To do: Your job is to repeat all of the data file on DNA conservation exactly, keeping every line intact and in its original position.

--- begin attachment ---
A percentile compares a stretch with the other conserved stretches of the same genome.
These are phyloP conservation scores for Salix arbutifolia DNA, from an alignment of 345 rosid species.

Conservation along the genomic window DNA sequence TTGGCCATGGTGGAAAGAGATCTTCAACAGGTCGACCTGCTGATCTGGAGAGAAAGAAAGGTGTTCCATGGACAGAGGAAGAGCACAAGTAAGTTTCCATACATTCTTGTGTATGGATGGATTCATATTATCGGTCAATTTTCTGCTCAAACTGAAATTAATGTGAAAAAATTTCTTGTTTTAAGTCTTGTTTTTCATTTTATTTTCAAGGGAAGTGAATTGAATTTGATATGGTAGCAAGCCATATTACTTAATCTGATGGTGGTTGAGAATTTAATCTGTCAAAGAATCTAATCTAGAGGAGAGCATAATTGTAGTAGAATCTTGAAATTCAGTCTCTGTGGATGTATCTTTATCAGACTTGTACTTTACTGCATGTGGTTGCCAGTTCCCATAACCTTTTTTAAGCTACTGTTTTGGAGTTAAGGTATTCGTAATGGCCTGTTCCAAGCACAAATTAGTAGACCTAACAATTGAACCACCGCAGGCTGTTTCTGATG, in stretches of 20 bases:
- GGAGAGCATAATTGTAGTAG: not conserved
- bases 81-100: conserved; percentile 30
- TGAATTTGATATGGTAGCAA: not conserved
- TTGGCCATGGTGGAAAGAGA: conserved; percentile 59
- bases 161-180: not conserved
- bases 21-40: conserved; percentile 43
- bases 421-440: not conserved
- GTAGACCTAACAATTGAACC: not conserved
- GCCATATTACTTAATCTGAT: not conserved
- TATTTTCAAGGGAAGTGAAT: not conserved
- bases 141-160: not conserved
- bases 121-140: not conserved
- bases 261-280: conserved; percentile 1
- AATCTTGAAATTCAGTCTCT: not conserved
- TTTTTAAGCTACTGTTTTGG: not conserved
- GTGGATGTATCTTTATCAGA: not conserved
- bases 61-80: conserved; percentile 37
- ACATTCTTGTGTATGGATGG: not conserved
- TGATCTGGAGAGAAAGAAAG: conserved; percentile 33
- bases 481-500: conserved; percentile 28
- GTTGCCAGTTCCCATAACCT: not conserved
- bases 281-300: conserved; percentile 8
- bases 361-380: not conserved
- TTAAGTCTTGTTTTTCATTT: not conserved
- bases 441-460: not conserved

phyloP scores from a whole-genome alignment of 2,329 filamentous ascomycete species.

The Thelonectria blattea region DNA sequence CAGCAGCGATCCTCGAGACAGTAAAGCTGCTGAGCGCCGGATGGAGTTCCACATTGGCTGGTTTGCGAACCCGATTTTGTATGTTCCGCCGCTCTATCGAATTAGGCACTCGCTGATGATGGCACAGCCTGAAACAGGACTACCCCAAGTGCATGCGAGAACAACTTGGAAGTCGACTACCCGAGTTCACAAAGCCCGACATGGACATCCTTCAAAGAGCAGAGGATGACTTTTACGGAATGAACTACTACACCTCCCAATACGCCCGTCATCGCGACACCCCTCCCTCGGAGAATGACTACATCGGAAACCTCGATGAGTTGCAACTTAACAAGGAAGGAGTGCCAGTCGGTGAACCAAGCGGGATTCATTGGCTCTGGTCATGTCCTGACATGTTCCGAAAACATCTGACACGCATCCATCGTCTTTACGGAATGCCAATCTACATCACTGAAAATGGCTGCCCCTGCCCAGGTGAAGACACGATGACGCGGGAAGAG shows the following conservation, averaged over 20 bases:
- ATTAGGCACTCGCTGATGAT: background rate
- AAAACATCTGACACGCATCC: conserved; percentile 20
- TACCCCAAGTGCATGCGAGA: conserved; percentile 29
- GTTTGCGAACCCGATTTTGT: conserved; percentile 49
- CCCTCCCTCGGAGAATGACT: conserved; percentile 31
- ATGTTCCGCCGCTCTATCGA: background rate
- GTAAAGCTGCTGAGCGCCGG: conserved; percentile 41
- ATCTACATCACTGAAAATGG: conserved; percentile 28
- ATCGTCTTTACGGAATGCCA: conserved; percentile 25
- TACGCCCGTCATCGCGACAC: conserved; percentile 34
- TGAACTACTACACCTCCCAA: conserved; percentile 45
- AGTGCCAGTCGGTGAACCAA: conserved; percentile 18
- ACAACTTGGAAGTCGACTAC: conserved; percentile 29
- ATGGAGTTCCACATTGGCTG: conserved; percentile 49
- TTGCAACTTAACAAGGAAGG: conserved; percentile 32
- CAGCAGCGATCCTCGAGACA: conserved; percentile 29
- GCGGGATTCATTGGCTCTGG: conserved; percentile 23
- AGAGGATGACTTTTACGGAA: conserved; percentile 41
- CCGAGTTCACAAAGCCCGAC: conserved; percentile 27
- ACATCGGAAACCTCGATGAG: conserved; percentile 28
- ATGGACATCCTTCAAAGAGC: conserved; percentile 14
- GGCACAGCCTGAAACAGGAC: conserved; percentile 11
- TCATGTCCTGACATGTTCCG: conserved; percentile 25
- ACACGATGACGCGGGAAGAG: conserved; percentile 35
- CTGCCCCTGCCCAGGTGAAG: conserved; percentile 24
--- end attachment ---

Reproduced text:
A percentile compares a stretch with the other conserved stretches of the same genome.
These are phyloP conservation scores for Salix arbutifolia DNA, from an alignment of 345 rosid species.

Conservation along the genomic window DNA sequence TTGGCCATGGTGGAAAGAGATCTTCAACAGGTCGACCTGCTGATCTGGAGAGAAAGAAAGGTGTTCCATGGACAGAGGAAGAGCACAAGTAAGTTTCCATACATTCTTGTGTATGGATGGATTCATATTATCGGTCAATTTTCTGCTCAAACTGAAATTAATGTGAAAAAATTTCTTGTTTTAAGTCTTGTTTTTCATTTTATTTTCAAGGGAAGTGAATTGAATTTGATATGGTAGCAAGCCATATTACTTAATCTGATGGTGGTTGAGAATTTAATCTGTCAAAGAATCTAATCTAGAGGAGAGCATAATTGTAGTAGAATCTTGAAATTCAGTCTCTGTGGATGTATCTTTATCAGACTTGTACTTTACTGCATGTGGTTGCCAGTTCCCATAACCTTTTTTAAGCTACTGTTTTGGAGTTAAGGTATTCGTAATGGCCTGTTCCAAGCACAAATTAGTAGACCTAACAATTGAACCACCGCAGGCTGTTTCTGATG, in stretches of 20 bases:
- GGAGAGCATAATTGTAGTAG: not conserved
- bases 81-100: conserved; percentile 30
- TGAATTTGATATGGTAGCAA: not conserved
- TTGGCCATGGTGGAAAGAGA: conserved; percentile 59
- bases 161-180: not conserved
- bases 21-40: conserved; percentile 43
- bases 421-440: not conserved
- GTAGACCTAACAATTGAACC: not conserved
- GCCATATTACTTAATCTGAT: not conserved
- TATTTTCAAGGGAAGTGAAT: not conserved
- bases 141-160: not conserved
- bases 121-140: not conserved
- bases 261-280: conserved; percentile 1
- AATCTTGAAATTCAGTCTCT: not conserved
- TTTTTAAGCTACTGTTTTGG: not conserved
- GTGGATGTATCTTTATCAGA: not conserved
- bases 61-80: conserved; percentile 37
- ACATTCTTGTGTATGGATGG: not conserved
- TGATCTGGAGAGAAAGAAAG: conserved; percentile 33
- bases 481-500: conserved; percentile 28
- GTTGCCAGTTCCCATAACCT: not conserved
- bases 281-300: conserved; percentile 8
- bases 361-380: not conserved
- TTAAGTCTTGTTTTTCATTT: not conserved
- bases 441-460: not conserved

phyloP scores from a whole-genome alignment of 2,329 filamentous ascomycete species.

The Thelonectria blattea region DNA sequence CAGCAGCGATCCTCGAGACAGTAAAGCTGCTGAGCGCCGGATGGAGTTCCACATTGGCTGGTTTGCGAACCCGATTTTGTATGTTCCGCCGCTCTATCGAATTAGGCACTCGCTGATGATGGCACAGCCTGAAACAGGACTACCCCAAGTGCATGCGAGAACAACTTGGAAGTCGACTACCCGAGTTCACAAAGCCCGACATGGACATCCTTCAAAGAGCAGAGGATGACTTTTACGGAATGAACTACTACACCTCCCAATACGCCCGTCATCGCGACACCCCTCCCTCGGAGAATGACTACATCGGAAACCTCGATGAGTTGCAACTTAACAAGGAAGGAGTGCCAGTCGGTGAACCAAGCGGGATTCATTGGCTCTGGTCATGTCCTGACATGTTCCGAAAACATCTGACACGCATCCATCGTCTTTACGGAATGCCAATCTACATCACTGAAAATGGCTGCCCCTGCCCAGGTGAAGACACGATGACGCGGGAAGAG shows the following conservation, averaged over 20 bases:
- ATTAGGCACTCGCTGATGAT: background rate
- AAAACATCTGACACGCATCC: conserved; percentile 20
- TACCCCAAGTGCATGCGAGA: conserved; percentile 29
- GTTTGCGAACCCGATTTTGT: conserved; percentile 49
- CCCTCCCTCGGAGAATGACT: conserved; percentile 31
- ATGTTCCGCCGCTCTATCGA: background rate
- GTAAAGCTGCTGAGCGCCGG: conserved; percentile 41
- ATCTACATCACTGAAAATGG: conserved; percentile 28
- ATCGTCTTTACGGAATGCCA: conserved; percentile 25
- TACGCCCGTCATCGCGACAC: conserved; percentile 34
- TGAACTACTACACCTCCCAA: conserved; percentile 45
- AGTGCCAGTCGGTGAACCAA: conserved; percentile 18
- ACAACTTGGAAGTCGACTAC: conserved; percentile 29
- ATGGAGTTCCACATTGGCTG: conserved; percentile 49
- TTGCAACTTAACAAGGAAGG: conserved; percentile 32
- CAGCAGCGATCCTCGAGACA: conserved; percentile 29
- GCGGGATTCATTGGCTCTGG: conserved; percentile 23
- AGAGGATGACTTTTACGGAA: conserved; percentile 41
- CCGAGTTCACAAAGCCCGAC: conserved; percentile 27
- ACATCGGAAACCTCGATGAG: conserved; percentile 28
- ATGGACATCCTTCAAAGAGC: conserved; percentile 14
- GGCACAGCCTGAAACAGGAC: conserved; percentile 11
- TCATGTCCTGACATGTTCCG: conserved; percentile 25
- ACACGATGACGCGGGAAGAG: conserved; percentile 35
- CTGCCCCTGCCCAGGTGAAG: conserved; percentile 24